This post wasn’t at all planned. However, it seems to corroborate what I wrote about in my previous post. Sometimes, by pure accident, you read about an act of violence in the news, something that fills you with such disgust and hate for the perpetrators that you just feel like shouting your anger to the world. Quite by chance, I came across a news story from a Dutch television news website. The act of violence that I’m about to relate, and its consequences, result directly from the joint effects of two phenomena. The first is what the German philosopher Hannah Arendt described as “The banality of evil”. The second, described in the mid-17th century by the French philosopher René Descartes, is the idea of dualism – the distinction between mind and matter. Dualism has been “updated” by several authors in an attempt to apply it to our digital world.
The Banality of Evil
The idea that the most ordinary person could perpetrate an act so evil without even thinking twice about it was described by the German political analyst and philosopher Hannah Arendt as “the banality of evil”. For Arendt, reasoning has no grip over evil because reason doesn’t understand evil and has no access to it. Evil cannot explain itself and one cannot explain evil. It is just senseless.
“Indeed my opinion now is that evil is never “radical,” that it is only extreme, and that it possesses neither depth nor any demonic dimension. It can overgrow and lay waste the whole world precisely because it spreads like a fungus over the surface. It is ‘thought-defying,’ as I said, because thought tries to reach some depth, to go to the roots, and the moment it concerns itself with evil, it is frustrated because there is nothing.” – Hannah Arendt, letter to Gershom Scholem
In other words, when evil is done, thought has no chance of saving the day. And something you do without thinking becomes banal or routine.
In her account of the trial of former SS civil servant Adolf Eichmann, that took place in Jerusalem in 1963, Arendt described Eichmann as a perfectly normal man.
“The trouble with Eichmann was precisely that so many were like him, and that the many were neither perverted nor sadistic, that they were, and still are, terribly and terrifyingly normal. From the viewpoint of our legal institutions and of our moral standards of judgement, this normality was much more terrifying than all the atrocities put together.” ~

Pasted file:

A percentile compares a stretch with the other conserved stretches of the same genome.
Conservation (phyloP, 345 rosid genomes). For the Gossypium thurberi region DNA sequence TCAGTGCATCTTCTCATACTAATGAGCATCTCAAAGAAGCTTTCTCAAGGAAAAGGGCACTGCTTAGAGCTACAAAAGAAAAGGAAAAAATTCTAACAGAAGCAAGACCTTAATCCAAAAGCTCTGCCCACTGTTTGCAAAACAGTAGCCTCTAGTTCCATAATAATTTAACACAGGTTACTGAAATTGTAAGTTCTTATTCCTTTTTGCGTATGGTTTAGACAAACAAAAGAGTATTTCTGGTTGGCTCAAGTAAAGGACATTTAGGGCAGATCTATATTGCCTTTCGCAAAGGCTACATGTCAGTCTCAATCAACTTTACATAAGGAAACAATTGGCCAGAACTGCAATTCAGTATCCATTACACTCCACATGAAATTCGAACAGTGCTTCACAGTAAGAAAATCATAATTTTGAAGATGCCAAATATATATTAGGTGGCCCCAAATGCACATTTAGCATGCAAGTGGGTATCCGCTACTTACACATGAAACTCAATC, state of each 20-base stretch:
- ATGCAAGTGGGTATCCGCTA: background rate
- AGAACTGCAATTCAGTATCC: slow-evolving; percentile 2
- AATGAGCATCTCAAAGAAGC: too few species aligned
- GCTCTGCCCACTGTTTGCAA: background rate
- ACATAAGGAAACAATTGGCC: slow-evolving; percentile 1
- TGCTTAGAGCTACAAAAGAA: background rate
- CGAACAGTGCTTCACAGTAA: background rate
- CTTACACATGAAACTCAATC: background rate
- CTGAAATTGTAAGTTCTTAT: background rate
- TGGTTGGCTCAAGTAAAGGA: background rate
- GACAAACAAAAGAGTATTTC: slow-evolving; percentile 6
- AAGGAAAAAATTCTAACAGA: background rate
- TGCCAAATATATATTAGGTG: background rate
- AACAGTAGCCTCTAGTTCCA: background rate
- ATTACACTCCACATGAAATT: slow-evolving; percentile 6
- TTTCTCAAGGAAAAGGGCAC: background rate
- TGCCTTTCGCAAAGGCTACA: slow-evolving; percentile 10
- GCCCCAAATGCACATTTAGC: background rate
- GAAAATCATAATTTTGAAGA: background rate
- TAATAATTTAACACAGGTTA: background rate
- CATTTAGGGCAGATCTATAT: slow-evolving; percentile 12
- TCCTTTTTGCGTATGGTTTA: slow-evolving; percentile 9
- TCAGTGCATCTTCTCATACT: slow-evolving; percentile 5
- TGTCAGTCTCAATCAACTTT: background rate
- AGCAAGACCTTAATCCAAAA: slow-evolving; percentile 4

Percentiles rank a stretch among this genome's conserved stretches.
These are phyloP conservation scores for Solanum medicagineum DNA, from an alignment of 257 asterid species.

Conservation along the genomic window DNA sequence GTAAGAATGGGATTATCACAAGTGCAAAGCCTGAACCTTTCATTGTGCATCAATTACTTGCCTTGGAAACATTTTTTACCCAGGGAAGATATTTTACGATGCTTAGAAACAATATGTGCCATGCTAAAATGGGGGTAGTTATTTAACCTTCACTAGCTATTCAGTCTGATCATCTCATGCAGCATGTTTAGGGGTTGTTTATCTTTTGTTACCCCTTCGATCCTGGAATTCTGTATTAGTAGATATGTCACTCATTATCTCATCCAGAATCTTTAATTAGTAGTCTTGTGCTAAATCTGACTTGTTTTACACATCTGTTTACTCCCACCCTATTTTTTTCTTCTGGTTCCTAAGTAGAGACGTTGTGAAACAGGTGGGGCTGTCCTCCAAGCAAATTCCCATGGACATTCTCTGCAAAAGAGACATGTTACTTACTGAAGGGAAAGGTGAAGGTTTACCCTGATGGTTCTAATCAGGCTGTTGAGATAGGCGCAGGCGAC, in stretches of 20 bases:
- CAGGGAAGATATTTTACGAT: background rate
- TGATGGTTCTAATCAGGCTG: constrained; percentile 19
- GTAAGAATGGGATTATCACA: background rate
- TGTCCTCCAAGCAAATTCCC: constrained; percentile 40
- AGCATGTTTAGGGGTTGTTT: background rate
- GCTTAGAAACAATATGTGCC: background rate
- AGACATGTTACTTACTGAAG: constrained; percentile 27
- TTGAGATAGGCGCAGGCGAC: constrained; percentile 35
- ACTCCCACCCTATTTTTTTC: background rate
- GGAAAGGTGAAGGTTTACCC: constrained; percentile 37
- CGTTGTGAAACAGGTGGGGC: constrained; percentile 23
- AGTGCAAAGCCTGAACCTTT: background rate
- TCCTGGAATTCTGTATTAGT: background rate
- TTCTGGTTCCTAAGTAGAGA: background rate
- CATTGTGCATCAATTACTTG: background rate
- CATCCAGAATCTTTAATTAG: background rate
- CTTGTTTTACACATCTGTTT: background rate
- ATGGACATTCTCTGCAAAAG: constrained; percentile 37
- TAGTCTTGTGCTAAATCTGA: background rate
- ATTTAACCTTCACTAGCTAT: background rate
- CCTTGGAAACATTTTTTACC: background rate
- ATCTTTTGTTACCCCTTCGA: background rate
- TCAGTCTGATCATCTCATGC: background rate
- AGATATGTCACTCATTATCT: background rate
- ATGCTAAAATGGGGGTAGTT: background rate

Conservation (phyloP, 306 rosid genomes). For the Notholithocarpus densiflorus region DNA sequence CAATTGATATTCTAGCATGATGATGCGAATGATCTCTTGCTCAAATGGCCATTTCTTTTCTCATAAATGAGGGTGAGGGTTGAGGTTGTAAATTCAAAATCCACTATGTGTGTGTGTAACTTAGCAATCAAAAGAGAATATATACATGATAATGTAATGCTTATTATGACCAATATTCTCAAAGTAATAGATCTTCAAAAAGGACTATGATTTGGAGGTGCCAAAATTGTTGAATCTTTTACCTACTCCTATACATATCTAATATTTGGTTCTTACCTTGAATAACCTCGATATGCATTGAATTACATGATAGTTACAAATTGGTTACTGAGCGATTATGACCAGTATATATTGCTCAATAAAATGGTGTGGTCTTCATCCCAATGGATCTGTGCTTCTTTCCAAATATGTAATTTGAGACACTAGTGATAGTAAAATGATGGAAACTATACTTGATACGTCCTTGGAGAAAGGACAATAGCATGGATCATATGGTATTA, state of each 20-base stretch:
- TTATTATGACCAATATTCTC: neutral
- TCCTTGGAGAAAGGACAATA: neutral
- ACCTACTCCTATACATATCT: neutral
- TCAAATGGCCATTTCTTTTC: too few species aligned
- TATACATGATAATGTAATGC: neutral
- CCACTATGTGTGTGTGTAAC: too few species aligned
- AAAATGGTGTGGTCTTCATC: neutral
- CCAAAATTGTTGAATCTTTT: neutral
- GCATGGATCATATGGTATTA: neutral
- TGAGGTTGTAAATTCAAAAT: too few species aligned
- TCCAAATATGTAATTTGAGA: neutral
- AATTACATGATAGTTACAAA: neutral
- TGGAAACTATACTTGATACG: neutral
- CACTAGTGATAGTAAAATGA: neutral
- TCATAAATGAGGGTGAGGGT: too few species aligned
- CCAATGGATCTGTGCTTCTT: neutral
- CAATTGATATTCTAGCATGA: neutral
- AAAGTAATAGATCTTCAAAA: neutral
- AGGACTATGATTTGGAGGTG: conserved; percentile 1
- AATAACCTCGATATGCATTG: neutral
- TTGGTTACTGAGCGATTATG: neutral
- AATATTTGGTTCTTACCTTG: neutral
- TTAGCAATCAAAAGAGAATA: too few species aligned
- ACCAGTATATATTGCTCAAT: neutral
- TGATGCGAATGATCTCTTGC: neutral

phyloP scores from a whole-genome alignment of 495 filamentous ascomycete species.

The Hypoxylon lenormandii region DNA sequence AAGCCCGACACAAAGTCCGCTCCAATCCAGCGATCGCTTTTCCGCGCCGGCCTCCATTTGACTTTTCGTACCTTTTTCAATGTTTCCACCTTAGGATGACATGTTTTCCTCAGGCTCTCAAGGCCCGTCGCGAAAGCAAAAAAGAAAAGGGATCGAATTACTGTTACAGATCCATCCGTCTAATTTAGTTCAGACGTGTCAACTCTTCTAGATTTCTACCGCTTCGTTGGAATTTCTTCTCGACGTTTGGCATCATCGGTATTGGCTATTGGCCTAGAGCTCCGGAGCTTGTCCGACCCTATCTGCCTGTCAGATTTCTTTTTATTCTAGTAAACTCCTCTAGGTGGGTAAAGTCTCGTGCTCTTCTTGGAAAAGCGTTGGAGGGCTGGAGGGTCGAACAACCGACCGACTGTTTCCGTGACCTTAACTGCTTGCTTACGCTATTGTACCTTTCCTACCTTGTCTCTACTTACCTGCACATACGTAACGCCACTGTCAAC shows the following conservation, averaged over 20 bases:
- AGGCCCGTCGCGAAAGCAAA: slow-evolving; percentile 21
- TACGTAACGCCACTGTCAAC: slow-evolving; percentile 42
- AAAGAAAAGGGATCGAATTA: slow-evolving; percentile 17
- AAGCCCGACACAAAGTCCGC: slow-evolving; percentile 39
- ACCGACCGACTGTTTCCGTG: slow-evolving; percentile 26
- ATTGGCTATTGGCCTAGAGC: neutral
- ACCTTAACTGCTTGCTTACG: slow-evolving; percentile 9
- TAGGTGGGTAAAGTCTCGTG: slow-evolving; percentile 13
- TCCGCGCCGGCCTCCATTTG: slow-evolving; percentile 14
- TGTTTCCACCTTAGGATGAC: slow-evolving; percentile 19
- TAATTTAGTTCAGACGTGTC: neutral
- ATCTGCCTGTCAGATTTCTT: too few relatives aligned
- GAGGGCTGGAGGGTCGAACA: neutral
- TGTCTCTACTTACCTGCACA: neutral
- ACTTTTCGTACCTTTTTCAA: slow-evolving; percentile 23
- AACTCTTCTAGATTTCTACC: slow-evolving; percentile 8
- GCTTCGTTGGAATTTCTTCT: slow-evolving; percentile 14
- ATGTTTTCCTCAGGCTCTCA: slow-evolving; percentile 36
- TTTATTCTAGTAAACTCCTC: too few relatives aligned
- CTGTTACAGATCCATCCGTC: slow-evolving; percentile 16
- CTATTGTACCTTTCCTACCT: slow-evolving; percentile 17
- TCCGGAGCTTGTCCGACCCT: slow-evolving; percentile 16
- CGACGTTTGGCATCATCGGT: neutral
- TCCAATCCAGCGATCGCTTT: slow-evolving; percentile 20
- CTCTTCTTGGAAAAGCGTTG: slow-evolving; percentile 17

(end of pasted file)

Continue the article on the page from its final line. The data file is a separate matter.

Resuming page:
– Hannah Arendt, Eichmann in Jerusalem
The most disturbing and controversial observation that Arendt made in her account of the trial was that this could happen to any one of us. She almost felt sorry for the man being so stupid as not to think about what he was doing, and she could certainly not describe him as a “monster”. You can imagine how her comments were received by the Jewish community.
I Tweet therefore I am
I’m not a huge fan of social media, although I do admit that if social media is used properly, it is an extremely powerful tool. One thing that has really interested me, especially during my time spent on twitter at the time of the Brexit vote, is the sheer aggressiveness and lack of self-control shown in a lot of tweets. If someone out there doesn’t agree with you, he or she sure as hell lets you know about it. It makes a change from “real life”, doesn’t it? Why are we so frightened or polite to say what we really think of our next door neighbour whose parked car is blocking our driveway?
“I’ll just be a couple of minutes…” he says with a gentle almost apologetic voice.
“No problem, take your time,” I answer back, almost as if it’s my fault for wanting to get MY car out of MY driveway.
What stops me from throttling him? I want to, deep in my soul, but something is holding me back, something so powerful that I remain paralysed with timidity and good manners. That something is…his and my bodies. You see, the big difference between this situation and that of the social media hooligan who sends you packing with a tweet is…physical presence. The French philosopher Emmanuel Levinas summed it up beautifully when he said that our responsibility begins with “the face of the other”. If you are walking down the street and there’s a beggar lying on the pavement asking for money, you can choose to ignore him or give him some loose change. For Levinas, from the moment that you have both seen each other, you are faced with responsibility of choice. You either ignore him or help him, but you cannot escape the fact that you have seen him.
Long before Levinas, another great mind saw the constant tussle between body and mind. French philosopher René Descartes had the distinct impression that “what you see is not always what is”. Let us assume that you’re now reading this post using your personal computer or laptop. But are you? How can you be sure that you’re not really tucked up in bed dreaming that you are reading this post? The only thing that you can be sure of is uncertainty (and that those thoughts are ‘mine’). If you doubt, you exist, and all the rest is just circumstantial evidence. At least, I think so.